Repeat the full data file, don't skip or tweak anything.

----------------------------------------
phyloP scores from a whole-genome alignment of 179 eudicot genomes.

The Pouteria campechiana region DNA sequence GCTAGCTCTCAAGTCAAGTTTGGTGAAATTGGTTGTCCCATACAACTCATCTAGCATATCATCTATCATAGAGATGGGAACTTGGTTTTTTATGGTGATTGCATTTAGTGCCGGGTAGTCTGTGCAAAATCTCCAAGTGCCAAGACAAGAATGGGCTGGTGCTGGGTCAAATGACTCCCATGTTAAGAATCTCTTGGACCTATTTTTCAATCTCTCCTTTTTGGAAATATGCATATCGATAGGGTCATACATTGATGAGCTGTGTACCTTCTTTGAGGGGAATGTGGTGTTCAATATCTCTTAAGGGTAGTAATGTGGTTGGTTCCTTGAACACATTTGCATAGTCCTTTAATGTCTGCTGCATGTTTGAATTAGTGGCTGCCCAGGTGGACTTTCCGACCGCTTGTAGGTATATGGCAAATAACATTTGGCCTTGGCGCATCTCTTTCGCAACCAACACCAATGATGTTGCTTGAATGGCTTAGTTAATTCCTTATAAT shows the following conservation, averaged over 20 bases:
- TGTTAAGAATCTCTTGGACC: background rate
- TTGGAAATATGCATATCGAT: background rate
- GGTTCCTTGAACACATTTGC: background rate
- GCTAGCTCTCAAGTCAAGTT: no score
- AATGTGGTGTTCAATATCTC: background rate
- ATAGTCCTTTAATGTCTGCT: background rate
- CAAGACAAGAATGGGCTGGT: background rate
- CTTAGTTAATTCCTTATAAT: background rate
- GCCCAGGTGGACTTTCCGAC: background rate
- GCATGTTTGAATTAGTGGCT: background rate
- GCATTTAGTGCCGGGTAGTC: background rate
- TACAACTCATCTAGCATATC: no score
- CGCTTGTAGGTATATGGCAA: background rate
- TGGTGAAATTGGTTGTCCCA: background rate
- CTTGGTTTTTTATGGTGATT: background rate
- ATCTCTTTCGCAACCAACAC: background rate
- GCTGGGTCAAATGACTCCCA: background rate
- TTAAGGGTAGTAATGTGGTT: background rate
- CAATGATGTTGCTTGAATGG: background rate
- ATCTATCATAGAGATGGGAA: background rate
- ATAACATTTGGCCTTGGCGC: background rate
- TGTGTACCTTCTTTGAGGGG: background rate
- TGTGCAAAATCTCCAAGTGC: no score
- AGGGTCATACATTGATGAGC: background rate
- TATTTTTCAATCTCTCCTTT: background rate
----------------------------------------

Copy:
phyloP scores from a whole-genome alignment of 179 eudicot genomes.

The Pouteria campechiana region DNA sequence GCTAGCTCTCAAGTCAAGTTTGGTGAAATTGGTTGTCCCATACAACTCATCTAGCATATCATCTATCATAGAGATGGGAACTTGGTTTTTTATGGTGATTGCATTTAGTGCCGGGTAGTCTGTGCAAAATCTCCAAGTGCCAAGACAAGAATGGGCTGGTGCTGGGTCAAATGACTCCCATGTTAAGAATCTCTTGGACCTATTTTTCAATCTCTCCTTTTTGGAAATATGCATATCGATAGGGTCATACATTGATGAGCTGTGTACCTTCTTTGAGGGGAATGTGGTGTTCAATATCTCTTAAGGGTAGTAATGTGGTTGGTTCCTTGAACACATTTGCATAGTCCTTTAATGTCTGCTGCATGTTTGAATTAGTGGCTGCCCAGGTGGACTTTCCGACCGCTTGTAGGTATATGGCAAATAACATTTGGCCTTGGCGCATCTCTTTCGCAACCAACACCAATGATGTTGCTTGAATGGCTTAGTTAATTCCTTATAAT shows the following conservation, averaged over 20 bases:
- TGTTAAGAATCTCTTGGACC: background rate
- TTGGAAATATGCATATCGAT: background rate
- GGTTCCTTGAACACATTTGC: background rate
- GCTAGCTCTCAAGTCAAGTT: no score
- AATGTGGTGTTCAATATCTC: background rate
- ATAGTCCTTTAATGTCTGCT: background rate
- CAAGACAAGAATGGGCTGGT: background rate
- CTTAGTTAATTCCTTATAAT: background rate
- GCCCAGGTGGACTTTCCGAC: background rate
- GCATGTTTGAATTAGTGGCT: background rate
- GCATTTAGTGCCGGGTAGTC: background rate
- TACAACTCATCTAGCATATC: no score
- CGCTTGTAGGTATATGGCAA: background rate
- TGGTGAAATTGGTTGTCCCA: background rate
- CTTGGTTTTTTATGGTGATT: background rate
- ATCTCTTTCGCAACCAACAC: background rate
- GCTGGGTCAAATGACTCCCA: background rate
- TTAAGGGTAGTAATGTGGTT: background rate
- CAATGATGTTGCTTGAATGG: background rate
- ATCTATCATAGAGATGGGAA: background rate
- ATAACATTTGGCCTTGGCGC: background rate
- TGTGTACCTTCTTTGAGGGG: background rate
- TGTGCAAAATCTCCAAGTGC: no score
- AGGGTCATACATTGATGAGC: background rate
- TATTTTTCAATCTCTCCTTT: background rate